“Eventual destruction becomes all the more inevitable.” Paper-thin walls sculpted from endangered buildings.
Photography by Hannah Whitaker and the artist.
Jersey Fallout Shelter
Cardboard, T-shirt, paper, glue
7 x 11.5 x .25 inches
Paper, masking tape, pencil, glue
3 x 8 x 5 inches
The Olneyville neighborhood of Providence is split between a derelict industrial sector defined by abandoned mill buildings and a poor Hispanic population. Baltimore-based developer Streuver Brothers turned a few buildings in the area into condos, then bought up tens of buildings with the aim of constructing a mixed-use megadevelopment, characterized by a refurbished “greenway” to be built alongside the currently trash-choked river that runs through the area. Fortunately, the economic downturn, and the inability to persuade professionals from Boston to move into a loft in a neighborhood that hadn’t yet been granted so much as a Starbucks (much less a bank), put a damper on their plans. The building, and tens of others like it in the area, are in a state of limbo; the developer is waiting until the conditions are ripe, but for now the building will remain, but not for long, I assume.
BQE Building, North Brooklyn
Watercolor paper, glue, watercolor
4 x 4.5 x 5.5 inches
Located on the flanks of the Brooklyn-Queens Expressway in North Brooklyn.
Forest Hills Stadium
Watercolor paper, black paper, glue
9 x 12 x 7 inches
The stadium at the West Side Tennis Club in Forest Hills hosted the US Open until 1977. Ever since the US Open relocated to a larger facility in Flushing, the club has attempted to find new uses for the stadium—smaller tennis tournaments, concerts, etc. As it falls further into disrepair, its eventual destruction becomes all the more inevitable.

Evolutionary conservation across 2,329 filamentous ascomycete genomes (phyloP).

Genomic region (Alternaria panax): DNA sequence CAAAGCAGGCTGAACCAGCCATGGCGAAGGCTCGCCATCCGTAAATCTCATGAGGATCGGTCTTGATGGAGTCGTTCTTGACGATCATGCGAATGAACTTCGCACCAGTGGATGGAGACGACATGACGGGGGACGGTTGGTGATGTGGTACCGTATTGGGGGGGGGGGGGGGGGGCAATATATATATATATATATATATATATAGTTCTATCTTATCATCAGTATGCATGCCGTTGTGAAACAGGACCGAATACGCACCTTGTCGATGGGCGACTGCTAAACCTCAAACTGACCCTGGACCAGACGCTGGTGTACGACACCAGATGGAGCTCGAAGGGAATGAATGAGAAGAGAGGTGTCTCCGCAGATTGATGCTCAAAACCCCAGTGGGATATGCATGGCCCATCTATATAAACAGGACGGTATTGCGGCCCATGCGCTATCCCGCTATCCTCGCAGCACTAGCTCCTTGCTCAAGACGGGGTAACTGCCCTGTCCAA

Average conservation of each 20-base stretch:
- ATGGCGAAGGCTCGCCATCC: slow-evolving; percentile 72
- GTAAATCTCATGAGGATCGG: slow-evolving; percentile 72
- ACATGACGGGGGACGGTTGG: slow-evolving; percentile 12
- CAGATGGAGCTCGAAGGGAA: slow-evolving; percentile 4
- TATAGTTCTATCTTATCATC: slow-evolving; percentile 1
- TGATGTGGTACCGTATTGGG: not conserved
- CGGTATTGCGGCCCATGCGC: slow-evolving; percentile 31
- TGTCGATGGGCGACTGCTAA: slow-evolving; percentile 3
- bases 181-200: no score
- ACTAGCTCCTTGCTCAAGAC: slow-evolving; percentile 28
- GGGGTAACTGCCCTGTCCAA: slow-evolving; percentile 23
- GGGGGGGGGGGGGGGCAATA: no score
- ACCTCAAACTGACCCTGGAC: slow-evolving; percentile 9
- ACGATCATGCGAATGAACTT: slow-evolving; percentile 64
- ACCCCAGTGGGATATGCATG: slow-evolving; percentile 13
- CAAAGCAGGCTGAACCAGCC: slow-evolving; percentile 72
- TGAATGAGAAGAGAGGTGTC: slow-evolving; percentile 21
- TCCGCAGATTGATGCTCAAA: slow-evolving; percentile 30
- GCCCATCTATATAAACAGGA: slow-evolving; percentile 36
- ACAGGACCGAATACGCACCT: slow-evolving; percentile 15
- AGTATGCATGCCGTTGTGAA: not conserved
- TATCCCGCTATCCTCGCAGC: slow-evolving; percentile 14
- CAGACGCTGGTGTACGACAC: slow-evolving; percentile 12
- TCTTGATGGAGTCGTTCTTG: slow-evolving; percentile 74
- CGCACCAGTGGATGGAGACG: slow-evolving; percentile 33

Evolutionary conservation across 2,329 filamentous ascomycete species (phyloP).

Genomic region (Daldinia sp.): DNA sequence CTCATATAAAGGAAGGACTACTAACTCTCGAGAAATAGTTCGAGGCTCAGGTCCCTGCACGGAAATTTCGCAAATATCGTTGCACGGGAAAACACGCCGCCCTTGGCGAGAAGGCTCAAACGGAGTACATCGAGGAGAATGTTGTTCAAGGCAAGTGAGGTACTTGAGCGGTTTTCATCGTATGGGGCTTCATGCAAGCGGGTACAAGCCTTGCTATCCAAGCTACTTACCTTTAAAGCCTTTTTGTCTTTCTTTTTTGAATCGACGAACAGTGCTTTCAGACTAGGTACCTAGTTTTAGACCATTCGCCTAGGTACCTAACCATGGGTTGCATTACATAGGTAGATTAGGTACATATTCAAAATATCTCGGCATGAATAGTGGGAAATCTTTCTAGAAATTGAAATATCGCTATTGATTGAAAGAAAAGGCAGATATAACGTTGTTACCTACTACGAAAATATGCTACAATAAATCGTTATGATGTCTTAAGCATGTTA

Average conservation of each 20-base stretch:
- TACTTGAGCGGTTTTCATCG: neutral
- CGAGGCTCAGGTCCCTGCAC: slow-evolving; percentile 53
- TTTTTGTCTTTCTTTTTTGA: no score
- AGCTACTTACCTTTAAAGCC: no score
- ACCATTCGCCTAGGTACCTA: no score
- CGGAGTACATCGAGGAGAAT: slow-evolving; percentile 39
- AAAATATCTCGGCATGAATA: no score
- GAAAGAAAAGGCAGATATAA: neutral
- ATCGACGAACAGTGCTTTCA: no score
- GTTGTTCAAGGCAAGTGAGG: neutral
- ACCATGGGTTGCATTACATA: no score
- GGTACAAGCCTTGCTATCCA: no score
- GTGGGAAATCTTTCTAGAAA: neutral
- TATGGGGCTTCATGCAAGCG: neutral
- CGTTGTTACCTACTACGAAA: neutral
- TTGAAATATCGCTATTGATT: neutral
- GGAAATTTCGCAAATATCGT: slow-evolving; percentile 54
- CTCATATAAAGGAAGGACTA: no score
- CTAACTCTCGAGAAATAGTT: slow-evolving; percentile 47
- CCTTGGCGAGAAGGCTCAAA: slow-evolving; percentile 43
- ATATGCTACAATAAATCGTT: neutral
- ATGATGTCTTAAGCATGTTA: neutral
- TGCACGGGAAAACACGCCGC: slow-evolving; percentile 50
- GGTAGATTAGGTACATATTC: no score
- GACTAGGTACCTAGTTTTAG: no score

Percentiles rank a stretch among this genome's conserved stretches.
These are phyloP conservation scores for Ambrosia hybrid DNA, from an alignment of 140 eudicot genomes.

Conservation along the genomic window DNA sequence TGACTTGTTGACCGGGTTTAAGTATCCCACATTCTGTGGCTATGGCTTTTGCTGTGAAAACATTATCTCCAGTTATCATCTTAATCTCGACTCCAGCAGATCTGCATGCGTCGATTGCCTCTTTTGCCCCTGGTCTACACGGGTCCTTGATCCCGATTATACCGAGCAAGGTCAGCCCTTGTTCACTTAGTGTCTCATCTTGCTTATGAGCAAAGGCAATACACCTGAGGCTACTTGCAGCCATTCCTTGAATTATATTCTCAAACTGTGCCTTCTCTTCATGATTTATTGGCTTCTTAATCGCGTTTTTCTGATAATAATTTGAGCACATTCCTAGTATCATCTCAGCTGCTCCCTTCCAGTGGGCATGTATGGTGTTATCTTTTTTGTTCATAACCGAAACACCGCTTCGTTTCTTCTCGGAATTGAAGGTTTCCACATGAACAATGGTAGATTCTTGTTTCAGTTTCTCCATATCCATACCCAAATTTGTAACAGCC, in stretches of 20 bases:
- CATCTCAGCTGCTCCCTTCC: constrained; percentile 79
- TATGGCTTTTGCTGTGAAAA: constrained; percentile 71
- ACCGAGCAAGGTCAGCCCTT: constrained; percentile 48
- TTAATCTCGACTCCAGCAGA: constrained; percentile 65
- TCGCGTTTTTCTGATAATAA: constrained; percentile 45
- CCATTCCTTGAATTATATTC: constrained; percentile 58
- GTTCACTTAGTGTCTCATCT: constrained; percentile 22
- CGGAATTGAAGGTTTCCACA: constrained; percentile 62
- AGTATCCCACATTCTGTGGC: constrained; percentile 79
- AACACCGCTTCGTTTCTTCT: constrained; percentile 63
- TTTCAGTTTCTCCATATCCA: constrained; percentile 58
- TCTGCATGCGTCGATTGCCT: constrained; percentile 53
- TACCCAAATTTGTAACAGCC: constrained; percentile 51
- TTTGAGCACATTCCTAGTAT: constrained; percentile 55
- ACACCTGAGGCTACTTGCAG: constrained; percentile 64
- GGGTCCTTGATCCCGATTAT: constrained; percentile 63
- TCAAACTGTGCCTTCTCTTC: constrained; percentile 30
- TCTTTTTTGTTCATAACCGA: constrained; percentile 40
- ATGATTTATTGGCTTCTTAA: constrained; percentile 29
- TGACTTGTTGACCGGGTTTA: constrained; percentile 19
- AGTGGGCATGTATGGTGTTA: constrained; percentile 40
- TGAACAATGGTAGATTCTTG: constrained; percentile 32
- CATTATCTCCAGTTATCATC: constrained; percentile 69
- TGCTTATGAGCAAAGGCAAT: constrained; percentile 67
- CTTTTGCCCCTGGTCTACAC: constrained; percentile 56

Bob Dylan performed there in ’65, shortly after “going electric” at the Newport Folk Festival. The crowd’s reaction was famously harsh, and Forest Hills ratcheted up the hostility. “If Newport was a spark,” wrote Greil Marcus of the concert, “Forest Hills was a wildfire.... What one hears on tape thirty years later feels like a riot, or a panic, Forest Hills Stadium now the Odessa Steps, and part of the audience alive with the chance to drive everyone else down them.”
St. Louis Freight Depot
Cardboard, thread, watercolor, glue, plastic bag, permanent marker
4 x 12 x 7 inches
The city reminds me of the Rust Belt cities of the North, except the buildings of downtown St. Louis were engineered more for utility than aesthetic pleasure. In Detroit, buildings by great architects sit abandoned. But in St. Louis, the buildings felt more like useless infrastructure.
Watercolor paper, black butcher paper, watercolor, glue
10 x 14 x 4 inches
18 Beaver St.
Chipboard, watercolor paper, glue, pencil
5.5 x 8 x 10 inches
I immediately thought of this building at 18 Beaver Street next to door number 20, the Samuel Lakow building. This strip of four buildings—I think it is 22, 20, 18, and 16, east to west—all seem destined for the demolition ball. Number 2 Broadway towers above them.